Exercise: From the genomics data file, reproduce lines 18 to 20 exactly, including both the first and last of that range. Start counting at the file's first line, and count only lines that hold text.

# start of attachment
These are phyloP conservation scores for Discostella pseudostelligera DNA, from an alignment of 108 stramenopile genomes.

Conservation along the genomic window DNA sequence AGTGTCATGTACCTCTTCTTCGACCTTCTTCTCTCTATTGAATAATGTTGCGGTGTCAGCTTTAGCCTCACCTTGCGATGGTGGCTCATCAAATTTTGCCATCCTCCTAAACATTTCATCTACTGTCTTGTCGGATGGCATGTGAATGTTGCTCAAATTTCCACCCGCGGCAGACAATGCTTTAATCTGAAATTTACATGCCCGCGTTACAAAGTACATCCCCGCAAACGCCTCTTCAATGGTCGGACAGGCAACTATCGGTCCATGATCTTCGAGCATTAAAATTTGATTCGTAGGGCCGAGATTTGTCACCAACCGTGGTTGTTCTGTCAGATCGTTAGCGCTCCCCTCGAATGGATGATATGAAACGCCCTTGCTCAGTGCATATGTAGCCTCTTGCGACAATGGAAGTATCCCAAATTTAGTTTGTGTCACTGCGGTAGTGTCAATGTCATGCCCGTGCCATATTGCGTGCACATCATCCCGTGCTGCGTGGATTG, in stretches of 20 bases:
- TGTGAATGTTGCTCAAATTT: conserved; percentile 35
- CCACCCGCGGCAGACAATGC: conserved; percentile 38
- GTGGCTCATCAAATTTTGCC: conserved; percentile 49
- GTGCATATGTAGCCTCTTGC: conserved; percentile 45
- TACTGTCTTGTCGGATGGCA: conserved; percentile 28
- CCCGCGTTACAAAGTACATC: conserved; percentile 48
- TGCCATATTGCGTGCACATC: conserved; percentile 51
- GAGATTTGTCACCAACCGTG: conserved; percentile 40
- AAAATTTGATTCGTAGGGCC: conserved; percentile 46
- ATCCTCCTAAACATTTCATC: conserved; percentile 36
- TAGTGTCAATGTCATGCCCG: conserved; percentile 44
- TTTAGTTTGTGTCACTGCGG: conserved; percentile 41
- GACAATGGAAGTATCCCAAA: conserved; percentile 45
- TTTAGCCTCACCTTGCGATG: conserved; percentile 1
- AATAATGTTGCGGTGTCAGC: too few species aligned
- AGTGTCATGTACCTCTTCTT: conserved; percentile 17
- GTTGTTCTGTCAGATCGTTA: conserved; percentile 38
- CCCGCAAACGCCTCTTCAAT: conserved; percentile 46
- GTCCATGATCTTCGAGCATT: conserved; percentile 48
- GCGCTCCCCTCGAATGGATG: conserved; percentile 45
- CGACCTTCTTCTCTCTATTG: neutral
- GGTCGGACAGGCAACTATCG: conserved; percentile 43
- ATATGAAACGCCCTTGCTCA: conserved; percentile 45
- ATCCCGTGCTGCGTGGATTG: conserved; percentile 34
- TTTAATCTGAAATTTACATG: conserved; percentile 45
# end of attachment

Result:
- AGTGTCATGTACCTCTTCTT: conserved; percentile 17
- GTTGTTCTGTCAGATCGTTA: conserved; percentile 38
- CCCGCAAACGCCTCTTCAAT: conserved; percentile 46